Pennsylvania State University
However, effective consolidation is not as trivial as packing the maximum workload in the smallest number of servers, keeping each resource (CPU, disk, network, etc) on every server at 100% utilization. In fact such an approach may increase the energy used per unit service provided, as we show later.
Performing consolidation to optimize energy usage while providing required performance raises several concerns. Firstly, consolidation methods must carefully decide which workloads should be combined on a common physical server. Workload resource usage, performance, and energy usages are not additive. Understanding the nature of their composition is thus critical to decide which workloads can be packed together. Secondly, there exists an optimal performance and energy point. This happens because consolidation leads to performance degradation that causes the execution time to increase, eating into the energy savings from reduced idle energy. Further, the optimal point changes with acceptable degradation in performance and application mix. Determining the optimal point and tracking it as workloads change, thus becomes important for energy efficient consolidation.
This paper exposes some of the complexities in performing consolidation for power optimization, and proposes viable research directions to address the challenges involved. We experimentally study how performance, energy usage, and resource utilization changes as multiple workloads with varying resource usages are combined on common servers. We use these experimental insights to infer optimal operating points that minimize energy usage with and without performance constraints. We then discuss consolidation as a modified multi-dimensional bin-packing problem of allocating and migrating workloads to achieve energy optimal operation. To concretely illustrate this research direction, we present a computationally efficient heuristic to perform consolidation in a simplified scenario. There are many issues that affect consolidation, including server and workload behavior, security restrictions requiring co-location of certain application components, and power line redundancy restrictions. The paper focuses only on a manageable but important subspace spanned by CPU and disk resource combinations. The many issues that need to be addressed to achieve a real-world implementation of such consolidation methods are also discussed to help point out fruitful research directions.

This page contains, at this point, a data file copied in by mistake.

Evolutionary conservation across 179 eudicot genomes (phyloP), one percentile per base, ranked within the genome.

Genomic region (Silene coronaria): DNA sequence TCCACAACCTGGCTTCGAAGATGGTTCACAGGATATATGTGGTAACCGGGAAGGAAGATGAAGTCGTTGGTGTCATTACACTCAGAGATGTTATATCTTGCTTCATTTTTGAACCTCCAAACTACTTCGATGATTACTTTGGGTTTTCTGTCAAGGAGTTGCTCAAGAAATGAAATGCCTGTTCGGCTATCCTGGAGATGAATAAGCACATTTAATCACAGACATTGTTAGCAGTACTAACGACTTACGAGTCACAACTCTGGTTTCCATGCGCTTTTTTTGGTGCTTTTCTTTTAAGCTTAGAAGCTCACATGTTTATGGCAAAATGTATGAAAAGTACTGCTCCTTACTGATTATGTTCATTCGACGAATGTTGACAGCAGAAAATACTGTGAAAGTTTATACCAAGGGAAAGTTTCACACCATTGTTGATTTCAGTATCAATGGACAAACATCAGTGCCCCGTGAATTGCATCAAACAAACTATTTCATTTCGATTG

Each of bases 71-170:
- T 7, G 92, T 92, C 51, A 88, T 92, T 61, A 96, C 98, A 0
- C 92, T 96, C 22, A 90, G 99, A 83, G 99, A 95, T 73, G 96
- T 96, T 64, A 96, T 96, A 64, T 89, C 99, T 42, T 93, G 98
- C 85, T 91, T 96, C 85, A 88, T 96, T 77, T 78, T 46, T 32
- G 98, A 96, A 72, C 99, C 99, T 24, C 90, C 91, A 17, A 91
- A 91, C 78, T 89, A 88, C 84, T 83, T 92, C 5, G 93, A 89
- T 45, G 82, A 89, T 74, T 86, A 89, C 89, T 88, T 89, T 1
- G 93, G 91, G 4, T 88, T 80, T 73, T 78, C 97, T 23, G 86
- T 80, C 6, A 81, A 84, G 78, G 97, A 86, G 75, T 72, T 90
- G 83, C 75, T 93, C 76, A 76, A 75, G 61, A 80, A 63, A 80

To explore this impact, we used the experimental setup shown in Figure 1. A cloud consisting of physical servers hosting controlled applications services requests from controlled clients. Each client generates requests at a desired rate. Each request consists of jobs with specified levels of resource usage on each server resource (here, each server is considered as comprising of two resources: processor and disk). Each server is connected to a power meter (WattsUp Pro ES) to track power consumption. The Wattsup meter samples power at a maximum rate of 1 Hz, and hence any desired utilization state must be sustained for more than 1 second. We designed the request processing to maintain a uniform utilization state for 60 seconds and averaged the readings over this period to get accurate energy data. The resource utilization is tracked using the operating system's built in instrumentation accessed through the Xperf utility to track processor and disk usage.